Following the low Say on Pay support level, all made significant changes to their pay programs and conducted enhanced shareholder outreach efforts. In the subsequent year, average support increased by 33 percentage points. In 2013, all four received an ISS “For” Say on Pay vote recommendation (only 1 of 4 did in 2012).

We have observed a link between Say on Pay vote results and company performance, as primarily measured by TSR. Not surprisingly, companies that enjoy high levels of shareholder support for their Say on Pay resolutions tend to have performed better in the prior year and over the latest three year period.

TSR vs. Say on Pay Vote Results

% in Favor

Avg. 3-Yr TSR @ 12/31/12

Avg. 1-Yr TSR @ 12/31/12

Prior to 2013 Annual Meetings

Prior to 2013 Annual Meetings

95 – 100%

16.3%

38.2%

90 – 94%

5.2%

42.8%

70 – 89%

2.5%

27.6%

50 – 69%

2.1%

19.7%

Below 50%

n.m.

n.m.

 

Another significant factor affecting Say on Pay vote results has been the vote recommendations of proxy advisory firms, with lower voting outcomes when companies do not receive support from the proxy advisory firms on their Say on Pay proposals. The factors generally used by these firms include level of CEO pay, program design and the use of non-performance based pay. These factors can drive an “Against” vote especially when in combination with poor TSR results. In 2013, only Comerica received an “Against” vote on Say on Pay from ISS, and they received 61% support compared to 93% support in 2012. In 2012, 3 companies received an “Against” vote recommendation from ISS, and the average support decreased by 34 percentage points. From 2011-13, ISS recommended shareholders vote Against the Say on Pay resolution at 8 of the companies reviewed. Each time the result was less than 80% support.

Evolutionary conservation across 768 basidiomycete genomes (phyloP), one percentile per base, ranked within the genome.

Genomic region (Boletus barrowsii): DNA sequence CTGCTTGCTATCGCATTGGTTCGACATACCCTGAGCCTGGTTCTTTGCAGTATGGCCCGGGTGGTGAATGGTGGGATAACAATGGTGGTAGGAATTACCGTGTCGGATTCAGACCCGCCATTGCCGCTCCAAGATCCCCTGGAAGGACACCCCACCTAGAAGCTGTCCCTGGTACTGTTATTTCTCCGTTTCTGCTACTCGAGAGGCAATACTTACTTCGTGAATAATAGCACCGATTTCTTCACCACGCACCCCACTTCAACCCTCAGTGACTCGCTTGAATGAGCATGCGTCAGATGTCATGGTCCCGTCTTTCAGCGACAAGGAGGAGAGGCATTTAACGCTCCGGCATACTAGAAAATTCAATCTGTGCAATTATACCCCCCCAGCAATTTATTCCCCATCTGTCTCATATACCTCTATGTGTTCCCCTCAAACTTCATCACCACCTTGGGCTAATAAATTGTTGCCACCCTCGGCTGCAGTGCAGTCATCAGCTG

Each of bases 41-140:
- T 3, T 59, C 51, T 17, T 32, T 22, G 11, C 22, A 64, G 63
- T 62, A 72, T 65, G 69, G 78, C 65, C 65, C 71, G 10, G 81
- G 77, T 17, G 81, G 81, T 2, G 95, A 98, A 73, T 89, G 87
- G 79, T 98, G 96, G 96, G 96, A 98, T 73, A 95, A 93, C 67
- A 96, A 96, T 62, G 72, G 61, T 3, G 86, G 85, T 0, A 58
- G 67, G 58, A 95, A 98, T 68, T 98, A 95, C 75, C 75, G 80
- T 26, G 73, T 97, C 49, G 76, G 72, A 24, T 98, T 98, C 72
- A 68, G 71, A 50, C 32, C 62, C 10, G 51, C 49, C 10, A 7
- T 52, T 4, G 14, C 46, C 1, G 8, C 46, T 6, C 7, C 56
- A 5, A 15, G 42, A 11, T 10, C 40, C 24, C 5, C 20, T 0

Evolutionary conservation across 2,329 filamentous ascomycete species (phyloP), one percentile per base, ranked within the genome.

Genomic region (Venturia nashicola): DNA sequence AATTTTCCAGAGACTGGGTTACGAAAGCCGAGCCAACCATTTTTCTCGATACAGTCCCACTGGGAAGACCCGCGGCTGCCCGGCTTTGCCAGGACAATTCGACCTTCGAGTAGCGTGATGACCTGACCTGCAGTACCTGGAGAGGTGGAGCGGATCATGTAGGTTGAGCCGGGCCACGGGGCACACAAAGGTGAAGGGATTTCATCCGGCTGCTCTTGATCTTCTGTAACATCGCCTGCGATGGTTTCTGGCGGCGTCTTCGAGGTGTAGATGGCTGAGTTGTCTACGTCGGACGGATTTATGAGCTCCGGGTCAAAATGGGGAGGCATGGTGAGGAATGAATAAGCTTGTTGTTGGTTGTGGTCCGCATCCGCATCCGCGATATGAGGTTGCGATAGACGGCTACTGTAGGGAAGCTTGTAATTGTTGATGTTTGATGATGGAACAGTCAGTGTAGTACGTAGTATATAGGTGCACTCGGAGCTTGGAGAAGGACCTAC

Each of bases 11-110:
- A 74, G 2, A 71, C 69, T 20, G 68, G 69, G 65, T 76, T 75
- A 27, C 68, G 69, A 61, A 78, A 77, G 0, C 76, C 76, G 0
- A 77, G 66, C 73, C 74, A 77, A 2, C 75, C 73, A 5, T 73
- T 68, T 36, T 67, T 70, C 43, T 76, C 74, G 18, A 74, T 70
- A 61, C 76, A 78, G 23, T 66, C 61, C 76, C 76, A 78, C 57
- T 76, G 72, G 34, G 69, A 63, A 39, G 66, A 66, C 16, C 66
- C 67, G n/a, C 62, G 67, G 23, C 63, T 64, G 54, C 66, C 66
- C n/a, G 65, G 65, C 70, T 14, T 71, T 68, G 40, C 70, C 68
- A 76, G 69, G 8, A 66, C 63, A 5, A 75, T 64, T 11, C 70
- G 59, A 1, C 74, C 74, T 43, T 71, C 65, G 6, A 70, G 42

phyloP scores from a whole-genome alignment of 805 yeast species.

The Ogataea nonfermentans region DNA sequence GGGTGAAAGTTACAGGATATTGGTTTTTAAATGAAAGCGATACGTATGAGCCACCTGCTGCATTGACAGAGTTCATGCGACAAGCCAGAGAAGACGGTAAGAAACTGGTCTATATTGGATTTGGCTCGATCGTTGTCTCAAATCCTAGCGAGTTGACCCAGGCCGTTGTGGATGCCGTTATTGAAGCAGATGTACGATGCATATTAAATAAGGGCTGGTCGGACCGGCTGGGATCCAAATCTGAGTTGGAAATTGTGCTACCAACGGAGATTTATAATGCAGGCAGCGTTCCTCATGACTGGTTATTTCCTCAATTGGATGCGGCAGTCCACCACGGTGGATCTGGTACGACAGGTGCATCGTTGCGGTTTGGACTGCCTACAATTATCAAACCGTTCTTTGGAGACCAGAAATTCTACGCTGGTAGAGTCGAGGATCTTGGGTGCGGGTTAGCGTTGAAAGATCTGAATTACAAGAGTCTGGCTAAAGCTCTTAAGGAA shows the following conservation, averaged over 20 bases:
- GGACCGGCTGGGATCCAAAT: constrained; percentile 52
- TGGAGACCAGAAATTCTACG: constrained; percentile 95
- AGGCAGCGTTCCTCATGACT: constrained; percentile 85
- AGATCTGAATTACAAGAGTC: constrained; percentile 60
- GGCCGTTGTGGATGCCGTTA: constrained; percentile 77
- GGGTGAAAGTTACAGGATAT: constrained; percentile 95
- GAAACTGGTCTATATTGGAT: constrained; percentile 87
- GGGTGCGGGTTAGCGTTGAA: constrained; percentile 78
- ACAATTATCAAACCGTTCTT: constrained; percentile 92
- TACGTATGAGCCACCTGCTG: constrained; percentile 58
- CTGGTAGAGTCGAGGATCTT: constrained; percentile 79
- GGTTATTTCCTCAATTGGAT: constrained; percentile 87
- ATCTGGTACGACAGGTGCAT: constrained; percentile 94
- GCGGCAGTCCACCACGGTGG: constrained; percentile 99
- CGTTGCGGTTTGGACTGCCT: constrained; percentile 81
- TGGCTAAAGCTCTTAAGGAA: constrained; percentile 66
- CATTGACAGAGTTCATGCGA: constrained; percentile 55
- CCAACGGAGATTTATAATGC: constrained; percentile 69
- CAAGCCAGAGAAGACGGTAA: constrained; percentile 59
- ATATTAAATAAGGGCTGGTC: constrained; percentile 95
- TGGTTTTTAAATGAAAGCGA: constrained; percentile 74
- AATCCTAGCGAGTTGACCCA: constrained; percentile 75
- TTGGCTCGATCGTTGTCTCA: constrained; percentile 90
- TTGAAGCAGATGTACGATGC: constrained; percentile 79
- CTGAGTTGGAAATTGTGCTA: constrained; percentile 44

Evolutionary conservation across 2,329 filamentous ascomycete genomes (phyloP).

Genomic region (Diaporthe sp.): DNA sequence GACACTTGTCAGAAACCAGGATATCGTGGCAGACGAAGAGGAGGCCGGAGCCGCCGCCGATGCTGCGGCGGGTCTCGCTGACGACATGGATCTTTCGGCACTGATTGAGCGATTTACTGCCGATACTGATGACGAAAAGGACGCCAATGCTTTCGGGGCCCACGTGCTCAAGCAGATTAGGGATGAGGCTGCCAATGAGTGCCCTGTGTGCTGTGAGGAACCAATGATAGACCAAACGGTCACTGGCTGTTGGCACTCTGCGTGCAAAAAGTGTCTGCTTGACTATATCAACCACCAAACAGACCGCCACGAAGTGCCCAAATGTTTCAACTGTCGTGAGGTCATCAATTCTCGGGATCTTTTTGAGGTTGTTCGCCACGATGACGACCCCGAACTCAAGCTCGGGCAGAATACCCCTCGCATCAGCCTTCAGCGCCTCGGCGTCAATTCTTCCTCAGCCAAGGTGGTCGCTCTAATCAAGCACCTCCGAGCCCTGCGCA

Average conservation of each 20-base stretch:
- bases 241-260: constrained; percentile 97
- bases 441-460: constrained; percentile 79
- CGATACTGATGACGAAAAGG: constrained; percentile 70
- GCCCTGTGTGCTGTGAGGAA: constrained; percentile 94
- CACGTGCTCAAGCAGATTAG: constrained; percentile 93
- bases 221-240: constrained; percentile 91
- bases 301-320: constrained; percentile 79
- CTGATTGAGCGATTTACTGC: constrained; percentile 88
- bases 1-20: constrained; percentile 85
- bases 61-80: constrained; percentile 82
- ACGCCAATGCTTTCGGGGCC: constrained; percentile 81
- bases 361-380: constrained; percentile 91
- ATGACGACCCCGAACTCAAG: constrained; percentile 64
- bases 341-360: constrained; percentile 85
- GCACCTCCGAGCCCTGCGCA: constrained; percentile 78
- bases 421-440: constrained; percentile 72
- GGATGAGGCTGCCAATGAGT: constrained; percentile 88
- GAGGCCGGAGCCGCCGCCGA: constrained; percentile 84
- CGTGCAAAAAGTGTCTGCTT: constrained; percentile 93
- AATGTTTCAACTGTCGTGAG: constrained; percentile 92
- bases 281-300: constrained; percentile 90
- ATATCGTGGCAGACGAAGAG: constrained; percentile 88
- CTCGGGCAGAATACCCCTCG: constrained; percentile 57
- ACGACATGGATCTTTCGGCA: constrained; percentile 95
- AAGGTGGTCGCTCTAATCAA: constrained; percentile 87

Given the growing importance placed on shareholder outreach regarding Say on Pay and executive pay programs, some of the companies (i.e., Morgan Stanley and Goldman Sachs) use supplemental filings as an additional outreach tool. In some cases, the large banks file supplementary soliciting materials pushing back on the voting recommendations of ISS or Glass Lewis. While the voting recommendations do not change, companies continue to push back on the proxy advisory firms when they believe they have strong programs.

Conclusion

Financial services firms will need to continue to strike the right balance between pay-for-performance and alignment among varying stakeholder perspectives. This is increasingly challenging for these companies as interests will conflict between shareholders, employees and the Federal Reserve. We expect to continue to see changes as companies balance these multiple constituencies.

Despite significant changes from large banks over the last 3 years (e.g. decreased upside on long-term performance plans, decreased emphasis on stock options or increased opportunity to make ex-post adjustments on deferred incentive awards), Say on Pay results have been strong from 2011-2013. We will continue to monitor how these risk-mitigating features are implemented by these banks as part of the Federal Reserve’s input and their effect on Say on Pay voting results.

  1. 1 Companies reviewed include: American Express, Bank of America, BNY Mellon, Citigroup, Capital One Financial, Discover Financial Services, Goldman Sachs, JP Morgan Chase, Morgan Stanley, Northern Trust, PNC, State Street, SunTrust Bank, US Bancorp, Wells Fargo, BB&T, Comerica, Fifth Third, Huntington Bancshares, KeyCorp, M&T Bank, Regions and Zions Bancorp.